What is poi?

what is poi?

Poi is a weight on the end of a flexible cord, which you swing in circular patterns around your body. Both poi the object, and how you move with that object, can take on many different forms and styles…

Where does poi come from?

It is believed that poi originally came from the Māori of New Zealand. There is little information about poi prior to European arrival, but it is generally believed that poi was used by Māori men to train strength and flexibility, and by Māori women as a form of entertainment. According to Paringatai, poi was originally part of the “dance” section of the whare täpere, meaning the “house of entertainment” (Paringatai, 2009). One early account of poi by Edmund Halswell, the Protector of Aborigines and Commissioner for the Management of the Native Reserve, reads:

“These are their principal manufactures: they make, however, baskets in colours, and toys of various sorts, such as balls very neatly made of black and white plait, which are swung by a cord in a peculiar manner, whilst the performers, many in number, sing in excellent time. Most of the women excel in this, and the exact time, the regular motion, and precise attitude which is observed by all the performers, are peculiarly striking” (Paringatai, 2009)

Another, by Lieutenant-Colonel St John in 1830, states:

“One pretty haka they have, in which each performer holds a ball with a short piece of string attached, and the different motions given to it with great rapidity and in perfect time form a pleasing accompaniment to the monotonous dreary sing-song recital. At times the voice seems to proceed from the heel, it is so deep” (Paringatai, 2009)

During the wars waged against Māori in the 1860’s, Te Whiti and Tohu, two Māori leaders committed to resisting the European land invasion through non-violence, utilized poi as a symbol of their religious teachings. According to Paringatai: “As part of their religious philosophies Te Whiti and Tohu used poi as a spiritual messenger in order to direct their followers’ attention to more peaceful ways of living despite the rising tide of government control” (Paringatai, 2009). The poi dance was also (and continues to be) accompanied by a poi song. Though chanting was always connected to poi dancing, Te Whiti and Tohu used it as a religious messenger, for it was an open and trusted medium for delivering historical accounts, religious sermons, and political speeches.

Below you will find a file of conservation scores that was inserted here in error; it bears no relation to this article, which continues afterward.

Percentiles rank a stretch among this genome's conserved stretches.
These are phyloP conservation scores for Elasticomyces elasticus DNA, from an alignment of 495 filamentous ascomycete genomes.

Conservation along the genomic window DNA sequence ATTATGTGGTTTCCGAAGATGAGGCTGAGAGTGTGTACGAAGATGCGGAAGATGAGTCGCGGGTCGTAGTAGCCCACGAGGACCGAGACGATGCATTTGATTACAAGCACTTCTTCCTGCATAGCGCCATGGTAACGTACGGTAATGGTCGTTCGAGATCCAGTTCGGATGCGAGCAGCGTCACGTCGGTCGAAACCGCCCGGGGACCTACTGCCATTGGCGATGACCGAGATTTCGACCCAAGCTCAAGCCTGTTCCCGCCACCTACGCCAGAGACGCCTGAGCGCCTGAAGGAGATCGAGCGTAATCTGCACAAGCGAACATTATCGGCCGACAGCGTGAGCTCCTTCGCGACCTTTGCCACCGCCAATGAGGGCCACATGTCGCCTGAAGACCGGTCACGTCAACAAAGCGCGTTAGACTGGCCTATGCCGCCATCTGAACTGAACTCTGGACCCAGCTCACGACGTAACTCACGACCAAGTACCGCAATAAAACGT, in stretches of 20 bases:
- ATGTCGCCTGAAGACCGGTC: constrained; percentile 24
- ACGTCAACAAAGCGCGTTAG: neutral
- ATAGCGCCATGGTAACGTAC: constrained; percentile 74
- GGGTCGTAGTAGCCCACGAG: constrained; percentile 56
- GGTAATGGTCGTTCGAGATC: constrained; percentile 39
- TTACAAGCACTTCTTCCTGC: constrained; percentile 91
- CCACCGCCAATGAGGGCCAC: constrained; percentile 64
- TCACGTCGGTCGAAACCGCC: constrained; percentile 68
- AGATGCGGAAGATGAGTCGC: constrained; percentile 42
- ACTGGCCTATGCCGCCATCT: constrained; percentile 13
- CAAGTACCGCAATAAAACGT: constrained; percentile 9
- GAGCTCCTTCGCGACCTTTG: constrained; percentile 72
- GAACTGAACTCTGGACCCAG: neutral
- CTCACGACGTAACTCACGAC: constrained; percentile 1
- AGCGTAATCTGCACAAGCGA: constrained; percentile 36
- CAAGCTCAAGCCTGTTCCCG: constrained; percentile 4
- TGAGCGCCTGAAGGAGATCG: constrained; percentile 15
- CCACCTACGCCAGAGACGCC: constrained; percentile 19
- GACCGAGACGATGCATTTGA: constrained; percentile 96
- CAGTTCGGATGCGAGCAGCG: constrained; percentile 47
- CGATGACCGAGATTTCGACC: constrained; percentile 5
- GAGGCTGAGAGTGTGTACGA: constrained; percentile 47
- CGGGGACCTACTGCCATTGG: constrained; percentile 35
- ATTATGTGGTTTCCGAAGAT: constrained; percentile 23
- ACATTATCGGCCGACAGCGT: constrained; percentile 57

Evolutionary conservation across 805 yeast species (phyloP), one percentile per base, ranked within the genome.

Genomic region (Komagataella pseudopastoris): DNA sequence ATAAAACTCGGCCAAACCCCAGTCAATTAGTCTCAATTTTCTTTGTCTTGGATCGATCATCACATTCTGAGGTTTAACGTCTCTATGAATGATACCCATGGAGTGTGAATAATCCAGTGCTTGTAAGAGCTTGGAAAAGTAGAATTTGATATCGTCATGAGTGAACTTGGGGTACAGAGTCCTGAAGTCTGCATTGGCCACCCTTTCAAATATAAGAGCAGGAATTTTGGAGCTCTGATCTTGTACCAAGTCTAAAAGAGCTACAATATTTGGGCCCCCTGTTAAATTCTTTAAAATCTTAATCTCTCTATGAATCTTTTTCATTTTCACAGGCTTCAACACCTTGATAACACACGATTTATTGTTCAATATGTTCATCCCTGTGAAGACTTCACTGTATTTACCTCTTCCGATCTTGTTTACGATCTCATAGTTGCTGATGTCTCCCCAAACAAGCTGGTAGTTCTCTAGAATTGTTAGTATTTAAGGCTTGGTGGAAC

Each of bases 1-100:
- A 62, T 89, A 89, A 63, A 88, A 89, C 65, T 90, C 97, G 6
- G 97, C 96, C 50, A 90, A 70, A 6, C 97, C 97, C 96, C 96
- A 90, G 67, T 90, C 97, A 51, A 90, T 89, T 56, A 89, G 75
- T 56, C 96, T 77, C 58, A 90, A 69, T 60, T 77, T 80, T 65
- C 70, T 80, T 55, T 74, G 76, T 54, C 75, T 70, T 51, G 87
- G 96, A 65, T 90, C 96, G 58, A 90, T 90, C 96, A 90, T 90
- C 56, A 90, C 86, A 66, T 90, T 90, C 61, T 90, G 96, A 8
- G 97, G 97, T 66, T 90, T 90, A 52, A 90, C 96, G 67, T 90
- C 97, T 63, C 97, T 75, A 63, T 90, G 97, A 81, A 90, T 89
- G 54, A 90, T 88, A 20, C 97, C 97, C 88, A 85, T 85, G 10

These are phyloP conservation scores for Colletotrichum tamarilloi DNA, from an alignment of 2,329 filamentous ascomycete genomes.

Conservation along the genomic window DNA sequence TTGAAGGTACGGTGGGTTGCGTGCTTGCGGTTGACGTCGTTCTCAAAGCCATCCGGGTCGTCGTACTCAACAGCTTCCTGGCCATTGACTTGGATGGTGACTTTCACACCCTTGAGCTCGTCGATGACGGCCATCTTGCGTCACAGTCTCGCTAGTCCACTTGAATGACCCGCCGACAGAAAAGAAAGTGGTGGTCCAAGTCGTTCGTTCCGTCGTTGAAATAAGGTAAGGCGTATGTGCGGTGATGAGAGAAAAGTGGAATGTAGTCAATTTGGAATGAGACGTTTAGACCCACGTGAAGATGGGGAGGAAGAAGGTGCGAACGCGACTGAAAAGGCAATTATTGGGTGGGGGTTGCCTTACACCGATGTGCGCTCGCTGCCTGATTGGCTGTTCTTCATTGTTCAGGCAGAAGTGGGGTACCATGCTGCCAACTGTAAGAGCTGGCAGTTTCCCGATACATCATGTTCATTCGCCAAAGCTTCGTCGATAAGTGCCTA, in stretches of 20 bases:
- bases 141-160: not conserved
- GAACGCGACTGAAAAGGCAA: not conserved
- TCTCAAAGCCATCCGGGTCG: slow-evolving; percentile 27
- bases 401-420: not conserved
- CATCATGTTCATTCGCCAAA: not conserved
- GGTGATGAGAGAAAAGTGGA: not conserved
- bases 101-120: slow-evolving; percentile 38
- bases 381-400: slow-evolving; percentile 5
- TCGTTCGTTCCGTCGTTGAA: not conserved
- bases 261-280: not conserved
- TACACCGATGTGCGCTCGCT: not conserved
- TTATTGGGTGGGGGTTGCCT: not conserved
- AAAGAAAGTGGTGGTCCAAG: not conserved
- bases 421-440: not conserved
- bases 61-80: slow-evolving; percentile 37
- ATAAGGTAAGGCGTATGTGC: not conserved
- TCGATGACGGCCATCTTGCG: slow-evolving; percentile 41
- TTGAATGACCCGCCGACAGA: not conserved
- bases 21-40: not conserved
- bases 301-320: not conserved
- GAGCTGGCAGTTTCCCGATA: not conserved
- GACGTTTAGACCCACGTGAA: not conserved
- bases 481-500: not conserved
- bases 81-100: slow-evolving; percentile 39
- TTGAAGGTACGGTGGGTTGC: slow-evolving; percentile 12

After the wars, Māori poi took on the role of attracting tourists, and poi slowly expanded across the globe (though there is no account of exactly how poi moved from New Zealand to the rest of the world). 

What styles of poi exist today?

Today poi has gained international popularity as part of the flow arts family, and is practiced in many different styles for recreation and artistic performance. Some different poi styles include Māori short poi, Māori long poi (single and double), contact poi, glow poi, and fire poi!

Is practicing poi good for you?

Huata, N. (2000). The Rhythm and Life of Poia. New Zealand: Harper Colllins Publishers.

Paringatai, K. (2009). Poia Mai Taku Poi: A History of Poi (A Critical
Review of Written Literature on the Poi in New Zealand and the Pacific). Saarbrücken, Germany: VDM Verlag Dr. Müller Aktiengesellschaft & Co. KG.

Taylor, A. H. (2007). The Art of Māori Poi. New Zealand: Go Tuatara Limited.